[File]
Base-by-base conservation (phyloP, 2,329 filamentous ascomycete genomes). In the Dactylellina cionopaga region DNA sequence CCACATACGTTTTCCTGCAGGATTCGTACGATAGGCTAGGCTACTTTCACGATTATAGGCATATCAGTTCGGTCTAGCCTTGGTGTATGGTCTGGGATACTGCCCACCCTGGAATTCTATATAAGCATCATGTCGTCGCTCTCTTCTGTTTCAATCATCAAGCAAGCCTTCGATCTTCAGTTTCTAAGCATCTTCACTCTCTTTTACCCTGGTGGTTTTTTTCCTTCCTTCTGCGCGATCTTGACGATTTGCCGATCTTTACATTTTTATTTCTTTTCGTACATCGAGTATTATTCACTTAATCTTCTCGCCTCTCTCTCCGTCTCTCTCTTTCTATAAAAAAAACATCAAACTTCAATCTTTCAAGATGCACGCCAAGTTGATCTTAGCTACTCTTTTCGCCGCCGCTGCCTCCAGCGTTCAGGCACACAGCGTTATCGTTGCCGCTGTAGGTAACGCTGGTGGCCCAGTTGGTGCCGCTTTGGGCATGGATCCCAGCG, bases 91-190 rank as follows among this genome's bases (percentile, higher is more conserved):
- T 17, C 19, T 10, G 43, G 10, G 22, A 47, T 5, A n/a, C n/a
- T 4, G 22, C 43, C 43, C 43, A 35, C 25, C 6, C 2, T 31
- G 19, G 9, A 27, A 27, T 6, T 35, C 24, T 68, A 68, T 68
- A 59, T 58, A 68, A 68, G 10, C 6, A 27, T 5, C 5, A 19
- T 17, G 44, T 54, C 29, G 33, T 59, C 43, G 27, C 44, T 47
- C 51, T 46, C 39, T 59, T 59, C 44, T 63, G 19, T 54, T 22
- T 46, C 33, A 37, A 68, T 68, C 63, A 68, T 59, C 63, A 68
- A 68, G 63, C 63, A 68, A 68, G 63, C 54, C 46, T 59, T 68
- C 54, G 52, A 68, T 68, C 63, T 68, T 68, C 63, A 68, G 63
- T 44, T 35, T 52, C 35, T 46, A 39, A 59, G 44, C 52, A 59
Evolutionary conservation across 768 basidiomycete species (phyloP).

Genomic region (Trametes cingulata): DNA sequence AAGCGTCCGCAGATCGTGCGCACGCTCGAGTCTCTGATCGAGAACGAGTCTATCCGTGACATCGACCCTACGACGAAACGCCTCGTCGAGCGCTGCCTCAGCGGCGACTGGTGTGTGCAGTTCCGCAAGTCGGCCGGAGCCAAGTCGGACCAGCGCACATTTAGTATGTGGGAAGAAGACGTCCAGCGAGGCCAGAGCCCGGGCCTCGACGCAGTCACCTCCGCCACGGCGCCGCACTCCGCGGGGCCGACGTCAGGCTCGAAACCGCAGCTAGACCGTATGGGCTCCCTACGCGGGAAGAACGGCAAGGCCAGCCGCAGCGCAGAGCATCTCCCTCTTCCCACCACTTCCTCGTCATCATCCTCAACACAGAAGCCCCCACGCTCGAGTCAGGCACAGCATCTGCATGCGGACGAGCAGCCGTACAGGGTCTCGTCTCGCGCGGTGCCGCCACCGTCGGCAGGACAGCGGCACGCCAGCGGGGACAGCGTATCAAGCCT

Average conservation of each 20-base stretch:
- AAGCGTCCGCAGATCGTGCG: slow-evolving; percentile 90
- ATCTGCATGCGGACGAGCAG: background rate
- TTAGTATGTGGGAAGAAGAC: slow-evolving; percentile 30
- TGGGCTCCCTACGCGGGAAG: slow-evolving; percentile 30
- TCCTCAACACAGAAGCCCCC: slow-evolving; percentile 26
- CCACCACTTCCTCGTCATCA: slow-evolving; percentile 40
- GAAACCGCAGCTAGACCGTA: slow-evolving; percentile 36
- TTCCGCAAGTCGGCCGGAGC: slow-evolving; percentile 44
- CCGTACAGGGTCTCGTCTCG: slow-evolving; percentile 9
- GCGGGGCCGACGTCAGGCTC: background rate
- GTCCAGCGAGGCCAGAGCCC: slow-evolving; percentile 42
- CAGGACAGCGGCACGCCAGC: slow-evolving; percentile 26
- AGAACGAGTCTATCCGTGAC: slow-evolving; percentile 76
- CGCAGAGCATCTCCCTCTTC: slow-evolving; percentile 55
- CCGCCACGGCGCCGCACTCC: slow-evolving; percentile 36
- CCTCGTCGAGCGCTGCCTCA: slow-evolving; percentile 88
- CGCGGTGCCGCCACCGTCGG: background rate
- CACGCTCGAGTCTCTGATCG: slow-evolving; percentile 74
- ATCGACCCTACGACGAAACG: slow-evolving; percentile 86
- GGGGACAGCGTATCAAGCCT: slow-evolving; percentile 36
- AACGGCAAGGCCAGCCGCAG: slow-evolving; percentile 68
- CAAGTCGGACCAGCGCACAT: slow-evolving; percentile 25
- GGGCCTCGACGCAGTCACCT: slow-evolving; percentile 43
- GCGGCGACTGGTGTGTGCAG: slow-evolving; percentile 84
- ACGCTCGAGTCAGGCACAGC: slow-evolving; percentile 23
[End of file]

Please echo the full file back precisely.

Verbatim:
Base-by-base conservation (phyloP, 2,329 filamentous ascomycete genomes). In the Dactylellina cionopaga region DNA sequence CCACATACGTTTTCCTGCAGGATTCGTACGATAGGCTAGGCTACTTTCACGATTATAGGCATATCAGTTCGGTCTAGCCTTGGTGTATGGTCTGGGATACTGCCCACCCTGGAATTCTATATAAGCATCATGTCGTCGCTCTCTTCTGTTTCAATCATCAAGCAAGCCTTCGATCTTCAGTTTCTAAGCATCTTCACTCTCTTTTACCCTGGTGGTTTTTTTCCTTCCTTCTGCGCGATCTTGACGATTTGCCGATCTTTACATTTTTATTTCTTTTCGTACATCGAGTATTATTCACTTAATCTTCTCGCCTCTCTCTCCGTCTCTCTCTTTCTATAAAAAAAACATCAAACTTCAATCTTTCAAGATGCACGCCAAGTTGATCTTAGCTACTCTTTTCGCCGCCGCTGCCTCCAGCGTTCAGGCACACAGCGTTATCGTTGCCGCTGTAGGTAACGCTGGTGGCCCAGTTGGTGCCGCTTTGGGCATGGATCCCAGCG, bases 91-190 rank as follows among this genome's bases (percentile, higher is more conserved):
- T 17, C 19, T 10, G 43, G 10, G 22, A 47, T 5, A n/a, C n/a
- T 4, G 22, C 43, C 43, C 43, A 35, C 25, C 6, C 2, T 31
- G 19, G 9, A 27, A 27, T 6, T 35, C 24, T 68, A 68, T 68
- A 59, T 58, A 68, A 68, G 10, C 6, A 27, T 5, C 5, A 19
- T 17, G 44, T 54, C 29, G 33, T 59, C 43, G 27, C 44, T 47
- C 51, T 46, C 39, T 59, T 59, C 44, T 63, G 19, T 54, T 22
- T 46, C 33, A 37, A 68, T 68, C 63, A 68, T 59, C 63, A 68
- A 68, G 63, C 63, A 68, A 68, G 63, C 54, C 46, T 59, T 68
- C 54, G 52, A 68, T 68, C 63, T 68, T 68, C 63, A 68, G 63
- T 44, T 35, T 52, C 35, T 46, A 39, A 59, G 44, C 52, A 59
Evolutionary conservation across 768 basidiomycete species (phyloP).

Genomic region (Trametes cingulata): DNA sequence AAGCGTCCGCAGATCGTGCGCACGCTCGAGTCTCTGATCGAGAACGAGTCTATCCGTGACATCGACCCTACGACGAAACGCCTCGTCGAGCGCTGCCTCAGCGGCGACTGGTGTGTGCAGTTCCGCAAGTCGGCCGGAGCCAAGTCGGACCAGCGCACATTTAGTATGTGGGAAGAAGACGTCCAGCGAGGCCAGAGCCCGGGCCTCGACGCAGTCACCTCCGCCACGGCGCCGCACTCCGCGGGGCCGACGTCAGGCTCGAAACCGCAGCTAGACCGTATGGGCTCCCTACGCGGGAAGAACGGCAAGGCCAGCCGCAGCGCAGAGCATCTCCCTCTTCCCACCACTTCCTCGTCATCATCCTCAACACAGAAGCCCCCACGCTCGAGTCAGGCACAGCATCTGCATGCGGACGAGCAGCCGTACAGGGTCTCGTCTCGCGCGGTGCCGCCACCGTCGGCAGGACAGCGGCACGCCAGCGGGGACAGCGTATCAAGCCT

Average conservation of each 20-base stretch:
- AAGCGTCCGCAGATCGTGCG: slow-evolving; percentile 90
- ATCTGCATGCGGACGAGCAG: background rate
- TTAGTATGTGGGAAGAAGAC: slow-evolving; percentile 30
- TGGGCTCCCTACGCGGGAAG: slow-evolving; percentile 30
- TCCTCAACACAGAAGCCCCC: slow-evolving; percentile 26
- CCACCACTTCCTCGTCATCA: slow-evolving; percentile 40
- GAAACCGCAGCTAGACCGTA: slow-evolving; percentile 36
- TTCCGCAAGTCGGCCGGAGC: slow-evolving; percentile 44
- CCGTACAGGGTCTCGTCTCG: slow-evolving; percentile 9
- GCGGGGCCGACGTCAGGCTC: background rate
- GTCCAGCGAGGCCAGAGCCC: slow-evolving; percentile 42
- CAGGACAGCGGCACGCCAGC: slow-evolving; percentile 26
- AGAACGAGTCTATCCGTGAC: slow-evolving; percentile 76
- CGCAGAGCATCTCCCTCTTC: slow-evolving; percentile 55
- CCGCCACGGCGCCGCACTCC: slow-evolving; percentile 36
- CCTCGTCGAGCGCTGCCTCA: slow-evolving; percentile 88
- CGCGGTGCCGCCACCGTCGG: background rate
- CACGCTCGAGTCTCTGATCG: slow-evolving; percentile 74
- ATCGACCCTACGACGAAACG: slow-evolving; percentile 86
- GGGGACAGCGTATCAAGCCT: slow-evolving; percentile 36
- AACGGCAAGGCCAGCCGCAG: slow-evolving; percentile 68
- CAAGTCGGACCAGCGCACAT: slow-evolving; percentile 25
- GGGCCTCGACGCAGTCACCT: slow-evolving; percentile 43
- GCGGCGACTGGTGTGTGCAG: slow-evolving; percentile 84
- ACGCTCGAGTCAGGCACAGC: slow-evolving; percentile 23